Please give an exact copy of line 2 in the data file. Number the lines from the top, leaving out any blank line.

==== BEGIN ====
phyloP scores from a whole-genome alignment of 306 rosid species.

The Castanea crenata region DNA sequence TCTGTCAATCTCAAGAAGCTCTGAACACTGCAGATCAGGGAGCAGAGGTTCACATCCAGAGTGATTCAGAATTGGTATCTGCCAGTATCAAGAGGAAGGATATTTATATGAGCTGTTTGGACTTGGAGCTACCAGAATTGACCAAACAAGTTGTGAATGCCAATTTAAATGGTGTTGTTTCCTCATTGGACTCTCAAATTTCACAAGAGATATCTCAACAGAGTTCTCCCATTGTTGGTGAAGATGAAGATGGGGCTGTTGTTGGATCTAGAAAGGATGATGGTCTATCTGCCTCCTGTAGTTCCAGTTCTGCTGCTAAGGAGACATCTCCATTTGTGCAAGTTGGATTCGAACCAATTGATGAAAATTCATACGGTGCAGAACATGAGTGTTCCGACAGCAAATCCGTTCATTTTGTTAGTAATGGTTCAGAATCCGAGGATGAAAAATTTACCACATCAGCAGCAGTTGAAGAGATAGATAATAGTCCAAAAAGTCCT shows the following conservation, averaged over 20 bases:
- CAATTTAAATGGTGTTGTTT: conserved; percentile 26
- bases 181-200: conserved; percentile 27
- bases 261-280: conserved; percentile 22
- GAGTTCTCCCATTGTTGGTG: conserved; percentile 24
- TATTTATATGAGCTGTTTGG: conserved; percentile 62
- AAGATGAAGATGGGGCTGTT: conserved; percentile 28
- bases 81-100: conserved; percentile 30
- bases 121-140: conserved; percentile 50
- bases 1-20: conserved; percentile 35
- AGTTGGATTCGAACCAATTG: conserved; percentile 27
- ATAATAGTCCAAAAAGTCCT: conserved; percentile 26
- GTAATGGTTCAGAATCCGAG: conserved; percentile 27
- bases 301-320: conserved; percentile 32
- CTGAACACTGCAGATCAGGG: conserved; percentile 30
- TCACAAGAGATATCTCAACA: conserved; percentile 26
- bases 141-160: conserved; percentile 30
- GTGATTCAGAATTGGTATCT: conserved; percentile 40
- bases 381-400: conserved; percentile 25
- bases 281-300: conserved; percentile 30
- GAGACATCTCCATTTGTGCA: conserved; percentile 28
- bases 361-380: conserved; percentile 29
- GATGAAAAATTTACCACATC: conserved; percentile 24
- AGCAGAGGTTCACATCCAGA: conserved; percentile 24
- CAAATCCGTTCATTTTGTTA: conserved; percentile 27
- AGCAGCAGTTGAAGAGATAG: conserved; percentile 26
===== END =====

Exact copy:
The Castanea crenata region DNA sequence TCTGTCAATCTCAAGAAGCTCTGAACACTGCAGATCAGGGAGCAGAGGTTCACATCCAGAGTGATTCAGAATTGGTATCTGCCAGTATCAAGAGGAAGGATATTTATATGAGCTGTTTGGACTTGGAGCTACCAGAATTGACCAAACAAGTTGTGAATGCCAATTTAAATGGTGTTGTTTCCTCATTGGACTCTCAAATTTCACAAGAGATATCTCAACAGAGTTCTCCCATTGTTGGTGAAGATGAAGATGGGGCTGTTGTTGGATCTAGAAAGGATGATGGTCTATCTGCCTCCTGTAGTTCCAGTTCTGCTGCTAAGGAGACATCTCCATTTGTGCAAGTTGGATTCGAACCAATTGATGAAAATTCATACGGTGCAGAACATGAGTGTTCCGACAGCAAATCCGTTCATTTTGTTAGTAATGGTTCAGAATCCGAGGATGAAAAATTTACCACATCAGCAGCAGTTGAAGAGATAGATAATAGTCCAAAAAGTCCT shows the following conservation, averaged over 20 bases: